So what exactly is an advanced directive? An advanced directive is not just about “pulling the plug”. An advanced directive is typically comprised of two legal documents. A medical power of attorney names a healthcare representative or healthcare proxy to make decisions about your care in the event that you are unable to speak for yourself, for example in the event of a coma.  The other document, a living will, defines your wishes with respect to the level of care you would want in the event of medical emergency. For example, in the event of a coma, would you want a feeding tube or to be placed on a ventilator?

     My 4-year-old son often takes me on a date to the local diner on Wednesdays. Every time we are there, there’s a group of 4 ladies lunching at the same table in the back right corner. My guess is that they are in their late 80’s. They look fabulous and laugh a lot. We are often seated next to them. I must admit, the candidness of their conversations is both refreshing and shocking. This particular Wednesday, they talked about their deaths and end-of-life care openly and quite casually over their soup and half sandwich specials. I came to learn that they all had advanced directives. They were in agreement that there would be no resuscitations, that quality of life was more important than continuing treatments that had terrible side effects, and that if it was possible, all wanted to spend their last days at home. One woman stated she had finally figured out where to spread her ashes: she’d have a helicopter fly over Neiman Marcus and sprinkle her over the shoe department! Though I almost choked on my pancakes, I was impressed and made a mental note of that one.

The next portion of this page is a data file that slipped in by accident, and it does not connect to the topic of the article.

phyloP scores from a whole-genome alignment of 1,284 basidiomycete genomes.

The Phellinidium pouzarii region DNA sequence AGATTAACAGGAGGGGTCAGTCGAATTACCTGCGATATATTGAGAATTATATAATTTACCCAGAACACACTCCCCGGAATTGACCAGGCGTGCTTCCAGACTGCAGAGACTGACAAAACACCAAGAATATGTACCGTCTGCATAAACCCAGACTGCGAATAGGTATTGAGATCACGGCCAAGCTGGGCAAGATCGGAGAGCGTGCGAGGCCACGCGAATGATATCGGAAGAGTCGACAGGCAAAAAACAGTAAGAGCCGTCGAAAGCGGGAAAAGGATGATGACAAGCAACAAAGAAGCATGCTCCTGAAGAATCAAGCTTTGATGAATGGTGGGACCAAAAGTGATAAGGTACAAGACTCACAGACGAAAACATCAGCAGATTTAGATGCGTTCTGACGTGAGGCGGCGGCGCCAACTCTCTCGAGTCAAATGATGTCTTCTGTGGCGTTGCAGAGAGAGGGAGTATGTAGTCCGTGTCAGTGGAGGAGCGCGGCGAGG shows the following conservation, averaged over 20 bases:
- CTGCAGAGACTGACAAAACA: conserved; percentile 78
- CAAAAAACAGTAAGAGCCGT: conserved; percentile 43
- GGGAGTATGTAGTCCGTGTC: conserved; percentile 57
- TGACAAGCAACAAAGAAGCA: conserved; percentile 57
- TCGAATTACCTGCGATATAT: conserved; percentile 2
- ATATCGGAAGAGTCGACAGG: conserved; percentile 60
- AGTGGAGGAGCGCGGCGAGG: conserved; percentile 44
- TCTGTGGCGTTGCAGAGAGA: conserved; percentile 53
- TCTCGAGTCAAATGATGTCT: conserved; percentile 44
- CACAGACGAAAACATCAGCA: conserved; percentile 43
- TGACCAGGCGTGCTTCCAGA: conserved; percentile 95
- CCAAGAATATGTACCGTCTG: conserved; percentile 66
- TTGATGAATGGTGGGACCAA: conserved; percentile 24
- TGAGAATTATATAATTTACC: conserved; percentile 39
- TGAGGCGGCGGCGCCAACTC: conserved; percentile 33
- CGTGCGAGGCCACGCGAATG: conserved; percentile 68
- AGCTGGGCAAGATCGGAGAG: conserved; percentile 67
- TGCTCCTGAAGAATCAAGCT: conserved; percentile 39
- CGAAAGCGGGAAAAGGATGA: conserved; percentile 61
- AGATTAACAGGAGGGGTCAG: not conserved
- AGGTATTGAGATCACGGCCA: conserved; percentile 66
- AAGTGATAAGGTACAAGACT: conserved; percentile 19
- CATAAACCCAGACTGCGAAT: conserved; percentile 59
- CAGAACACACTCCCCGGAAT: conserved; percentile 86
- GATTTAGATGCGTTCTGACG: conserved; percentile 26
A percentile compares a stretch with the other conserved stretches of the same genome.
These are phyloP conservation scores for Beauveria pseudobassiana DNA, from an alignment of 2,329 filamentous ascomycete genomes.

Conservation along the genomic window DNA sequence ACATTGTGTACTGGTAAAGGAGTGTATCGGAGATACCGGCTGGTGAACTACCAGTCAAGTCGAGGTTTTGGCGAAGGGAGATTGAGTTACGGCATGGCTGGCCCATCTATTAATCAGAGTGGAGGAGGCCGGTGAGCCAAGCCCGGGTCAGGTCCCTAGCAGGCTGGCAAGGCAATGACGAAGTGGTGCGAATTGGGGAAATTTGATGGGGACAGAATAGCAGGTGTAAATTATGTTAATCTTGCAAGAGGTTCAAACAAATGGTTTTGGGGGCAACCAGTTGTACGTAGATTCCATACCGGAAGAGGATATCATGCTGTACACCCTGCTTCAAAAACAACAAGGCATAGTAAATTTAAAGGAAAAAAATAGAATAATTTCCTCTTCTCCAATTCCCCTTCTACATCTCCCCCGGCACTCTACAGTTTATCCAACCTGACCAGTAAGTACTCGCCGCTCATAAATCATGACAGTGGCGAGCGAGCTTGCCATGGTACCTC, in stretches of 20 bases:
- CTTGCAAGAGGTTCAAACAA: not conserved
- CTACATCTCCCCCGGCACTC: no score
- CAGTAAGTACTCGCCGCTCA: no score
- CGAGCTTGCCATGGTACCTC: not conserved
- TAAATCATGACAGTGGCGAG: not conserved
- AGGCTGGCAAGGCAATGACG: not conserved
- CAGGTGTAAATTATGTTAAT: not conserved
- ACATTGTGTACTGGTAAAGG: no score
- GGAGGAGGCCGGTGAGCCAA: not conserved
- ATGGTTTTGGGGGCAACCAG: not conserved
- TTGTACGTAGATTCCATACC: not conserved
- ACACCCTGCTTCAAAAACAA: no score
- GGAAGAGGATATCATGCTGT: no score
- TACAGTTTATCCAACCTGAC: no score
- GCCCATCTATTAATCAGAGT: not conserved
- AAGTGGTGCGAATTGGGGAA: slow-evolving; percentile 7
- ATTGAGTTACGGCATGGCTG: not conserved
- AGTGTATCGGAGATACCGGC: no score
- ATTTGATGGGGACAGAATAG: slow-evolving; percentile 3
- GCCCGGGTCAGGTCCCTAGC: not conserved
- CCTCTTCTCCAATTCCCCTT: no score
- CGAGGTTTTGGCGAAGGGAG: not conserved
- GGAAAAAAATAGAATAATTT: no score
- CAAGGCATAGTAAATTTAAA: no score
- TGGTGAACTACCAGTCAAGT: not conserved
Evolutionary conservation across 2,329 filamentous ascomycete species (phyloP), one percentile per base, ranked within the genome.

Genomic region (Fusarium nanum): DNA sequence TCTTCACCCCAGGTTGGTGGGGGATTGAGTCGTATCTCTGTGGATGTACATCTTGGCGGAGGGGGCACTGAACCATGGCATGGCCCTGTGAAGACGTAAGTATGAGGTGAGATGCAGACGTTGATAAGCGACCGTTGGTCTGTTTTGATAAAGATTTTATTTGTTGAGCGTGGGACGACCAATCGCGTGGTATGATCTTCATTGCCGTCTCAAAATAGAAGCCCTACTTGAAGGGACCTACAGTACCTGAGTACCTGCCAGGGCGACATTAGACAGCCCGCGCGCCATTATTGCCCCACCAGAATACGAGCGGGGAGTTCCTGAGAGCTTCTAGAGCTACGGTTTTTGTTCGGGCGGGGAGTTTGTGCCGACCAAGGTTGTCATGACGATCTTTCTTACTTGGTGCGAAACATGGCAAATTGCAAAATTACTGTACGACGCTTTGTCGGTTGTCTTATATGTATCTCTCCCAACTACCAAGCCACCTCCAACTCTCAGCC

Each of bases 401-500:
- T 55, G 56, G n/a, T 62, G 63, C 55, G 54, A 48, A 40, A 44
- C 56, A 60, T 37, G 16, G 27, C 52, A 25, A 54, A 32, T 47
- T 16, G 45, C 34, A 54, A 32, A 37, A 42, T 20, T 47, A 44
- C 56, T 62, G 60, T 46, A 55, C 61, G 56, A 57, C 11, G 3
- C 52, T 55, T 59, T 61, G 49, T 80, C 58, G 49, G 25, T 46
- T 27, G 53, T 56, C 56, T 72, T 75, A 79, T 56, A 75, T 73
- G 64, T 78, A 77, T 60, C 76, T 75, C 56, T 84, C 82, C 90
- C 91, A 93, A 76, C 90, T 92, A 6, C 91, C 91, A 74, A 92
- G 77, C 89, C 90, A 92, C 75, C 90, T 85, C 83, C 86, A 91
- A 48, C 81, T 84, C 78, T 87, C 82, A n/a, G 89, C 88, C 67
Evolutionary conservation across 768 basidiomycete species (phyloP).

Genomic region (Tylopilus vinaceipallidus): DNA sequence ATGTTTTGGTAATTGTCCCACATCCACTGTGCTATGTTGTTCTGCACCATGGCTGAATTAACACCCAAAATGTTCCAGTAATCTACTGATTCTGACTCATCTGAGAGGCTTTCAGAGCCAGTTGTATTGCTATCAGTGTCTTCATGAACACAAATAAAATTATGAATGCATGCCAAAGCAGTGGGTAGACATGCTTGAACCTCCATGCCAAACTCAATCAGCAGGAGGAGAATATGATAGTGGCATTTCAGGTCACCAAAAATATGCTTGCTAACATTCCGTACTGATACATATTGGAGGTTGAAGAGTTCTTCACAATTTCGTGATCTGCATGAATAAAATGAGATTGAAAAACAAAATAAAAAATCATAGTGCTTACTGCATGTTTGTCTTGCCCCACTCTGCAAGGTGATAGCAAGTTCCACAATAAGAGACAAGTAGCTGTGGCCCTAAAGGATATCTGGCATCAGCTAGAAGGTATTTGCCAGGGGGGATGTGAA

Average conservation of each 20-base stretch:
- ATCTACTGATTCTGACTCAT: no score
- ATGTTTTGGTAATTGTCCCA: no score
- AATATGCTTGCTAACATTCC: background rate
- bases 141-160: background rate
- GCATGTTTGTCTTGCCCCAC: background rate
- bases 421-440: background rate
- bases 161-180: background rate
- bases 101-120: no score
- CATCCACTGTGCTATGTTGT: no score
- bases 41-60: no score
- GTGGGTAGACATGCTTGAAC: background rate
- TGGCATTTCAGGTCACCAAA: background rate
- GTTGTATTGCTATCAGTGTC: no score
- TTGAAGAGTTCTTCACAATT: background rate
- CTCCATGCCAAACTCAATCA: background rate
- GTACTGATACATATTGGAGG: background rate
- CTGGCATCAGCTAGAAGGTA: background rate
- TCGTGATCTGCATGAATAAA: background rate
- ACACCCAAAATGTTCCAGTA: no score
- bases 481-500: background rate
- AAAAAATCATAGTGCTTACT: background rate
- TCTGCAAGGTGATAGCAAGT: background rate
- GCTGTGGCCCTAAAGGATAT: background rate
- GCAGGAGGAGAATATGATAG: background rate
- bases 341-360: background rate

We can’t plan everything. We can’t plan our death. But we can have a conversation.  A conversation about what’s important to us at the end of life. If not at the diner, then at home over lunch or a cup of tea. is an excellent resource and great place to start.  The site provides free advanced directives and instructions on a state-by-state basis.  So, do you have an advanced directive yet?